In September 2000, the World Economic Forum met at the Crown Casino complex in Melbourne, Australia. Over three days, they discussed matters of great importance that would affect the lives of millions of people the world over.
Meanwhile, outside, one of the largest assemblages of protestors ever seen in Australia gathered and tried to make cogent points about the millions of lives that would be affected by the WEF’s decisions, which might not be entirely pleased by the results of them. In this goal, they were thwarted by that stalwart upholder of the privileges of the rich, the Victorian Police Force. Opportunities to harass people who upset their lords and masters don’t come along every day, after all.
Of course, unlike previous efforts by VicPol, this one was widely filmed and photographed, with many of the images captured directly contradicting the statements by the police regarding their violations of their own procedures, of the civil rights of the protestors, and oh yeah, of a little thing called The Law (you know, the thing the police swear an oath to uphold).
Folds’ 2001 album “Rockin’ the Suburbs” was his first solo album since the dissolution of Ben Folds Five. It marked a progression for him to a more guitar-based sound, and despite its inauspicious release date, it remains one of his best selling albums. The title track was released as the first single from the album, and became his best selling song to date.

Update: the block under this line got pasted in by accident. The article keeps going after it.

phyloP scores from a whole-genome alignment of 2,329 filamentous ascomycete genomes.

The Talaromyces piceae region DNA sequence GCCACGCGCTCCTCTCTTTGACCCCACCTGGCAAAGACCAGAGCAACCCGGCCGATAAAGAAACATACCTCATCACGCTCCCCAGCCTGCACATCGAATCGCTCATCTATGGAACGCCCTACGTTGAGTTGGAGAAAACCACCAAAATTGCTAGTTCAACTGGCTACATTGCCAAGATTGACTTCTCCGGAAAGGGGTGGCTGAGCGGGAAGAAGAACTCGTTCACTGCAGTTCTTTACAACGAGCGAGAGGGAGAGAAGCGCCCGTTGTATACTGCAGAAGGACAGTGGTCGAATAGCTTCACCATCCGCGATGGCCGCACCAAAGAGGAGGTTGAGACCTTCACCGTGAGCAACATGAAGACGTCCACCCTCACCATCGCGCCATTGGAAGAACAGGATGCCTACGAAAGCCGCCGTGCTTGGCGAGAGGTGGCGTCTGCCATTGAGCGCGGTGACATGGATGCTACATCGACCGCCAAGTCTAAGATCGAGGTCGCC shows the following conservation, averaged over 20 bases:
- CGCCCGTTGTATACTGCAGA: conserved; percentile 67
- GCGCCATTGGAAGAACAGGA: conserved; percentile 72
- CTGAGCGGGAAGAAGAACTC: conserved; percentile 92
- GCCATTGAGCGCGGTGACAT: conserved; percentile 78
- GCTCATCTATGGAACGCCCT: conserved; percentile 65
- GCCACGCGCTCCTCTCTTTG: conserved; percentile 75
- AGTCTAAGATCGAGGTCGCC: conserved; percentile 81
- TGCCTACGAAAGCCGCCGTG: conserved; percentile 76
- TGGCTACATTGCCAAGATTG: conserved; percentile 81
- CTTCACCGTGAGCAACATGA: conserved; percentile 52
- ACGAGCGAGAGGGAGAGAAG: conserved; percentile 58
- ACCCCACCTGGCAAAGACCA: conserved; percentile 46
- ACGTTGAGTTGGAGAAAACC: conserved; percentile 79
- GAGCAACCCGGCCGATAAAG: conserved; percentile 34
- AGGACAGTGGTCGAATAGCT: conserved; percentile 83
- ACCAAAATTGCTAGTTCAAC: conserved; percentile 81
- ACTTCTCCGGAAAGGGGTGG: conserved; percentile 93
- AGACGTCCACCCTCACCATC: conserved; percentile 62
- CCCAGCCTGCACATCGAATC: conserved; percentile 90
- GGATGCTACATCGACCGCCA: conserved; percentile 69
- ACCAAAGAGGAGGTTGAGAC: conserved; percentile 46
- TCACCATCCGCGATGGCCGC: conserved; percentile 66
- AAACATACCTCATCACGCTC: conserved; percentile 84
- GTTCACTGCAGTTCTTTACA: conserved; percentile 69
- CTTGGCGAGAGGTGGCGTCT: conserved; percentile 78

Just to clear up any confusion: the song “Rockin’ the Suburbs” mentions the release of a new cd, and in the clip, Folds brandishes a copy of his new album, also titled “Rockin’ the Suburbs”, which features the song of the same name. It’s all very recursive, and you’ll probably just get a headache if you think about it too much.
It is the defining moment of the modern era. If you were old enough to remember it at the time, then you remember how you heard it, remember the image of the plane hitting the second building, remember it all.
Four separate planes were hijacked by terrorists belonging to Al Qaeda. One was brought down by the passengers when they realised what it was supposed to do. The other three were rammed into buildings – one into the Pentagon, one into each of the two towers of the World Trade Centre in New York City. Nearly 3000 people were killed in the attacks, and more died in the aftermath, killed trying to rescue others.
The reaction was one of shock, grief and anger. Within weeks, the world was plunged into war, first in Afghanistan, then in Iraq – a state from which it is yet to emerge.